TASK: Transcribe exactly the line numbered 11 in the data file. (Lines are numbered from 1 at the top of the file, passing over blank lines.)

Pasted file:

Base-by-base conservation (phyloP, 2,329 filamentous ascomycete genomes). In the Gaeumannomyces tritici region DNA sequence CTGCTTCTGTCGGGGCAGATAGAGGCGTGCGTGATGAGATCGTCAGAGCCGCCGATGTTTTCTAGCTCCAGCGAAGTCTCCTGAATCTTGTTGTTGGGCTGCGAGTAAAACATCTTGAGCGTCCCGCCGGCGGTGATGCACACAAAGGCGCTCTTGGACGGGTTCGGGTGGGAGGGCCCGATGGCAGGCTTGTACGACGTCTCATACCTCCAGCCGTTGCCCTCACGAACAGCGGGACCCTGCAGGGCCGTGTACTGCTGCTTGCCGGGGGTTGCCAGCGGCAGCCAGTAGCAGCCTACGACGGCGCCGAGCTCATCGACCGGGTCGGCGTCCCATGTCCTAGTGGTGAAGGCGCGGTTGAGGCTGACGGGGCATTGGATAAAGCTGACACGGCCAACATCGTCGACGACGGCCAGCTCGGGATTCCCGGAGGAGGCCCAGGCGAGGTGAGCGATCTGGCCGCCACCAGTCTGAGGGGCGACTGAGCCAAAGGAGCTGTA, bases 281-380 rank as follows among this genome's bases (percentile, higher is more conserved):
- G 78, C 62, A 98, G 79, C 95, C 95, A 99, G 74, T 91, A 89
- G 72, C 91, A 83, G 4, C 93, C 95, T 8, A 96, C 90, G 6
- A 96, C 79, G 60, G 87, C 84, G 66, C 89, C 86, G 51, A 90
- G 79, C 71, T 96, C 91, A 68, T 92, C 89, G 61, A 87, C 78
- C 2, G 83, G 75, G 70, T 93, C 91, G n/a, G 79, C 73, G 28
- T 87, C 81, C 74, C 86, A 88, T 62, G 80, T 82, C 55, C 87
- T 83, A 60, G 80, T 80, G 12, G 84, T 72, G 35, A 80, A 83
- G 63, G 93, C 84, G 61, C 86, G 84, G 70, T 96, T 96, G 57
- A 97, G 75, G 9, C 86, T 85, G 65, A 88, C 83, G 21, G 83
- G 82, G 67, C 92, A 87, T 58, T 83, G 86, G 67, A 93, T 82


- G 82, G 67, C 92, A 87, T 58, T 83, G 86, G 67, A 93, T 82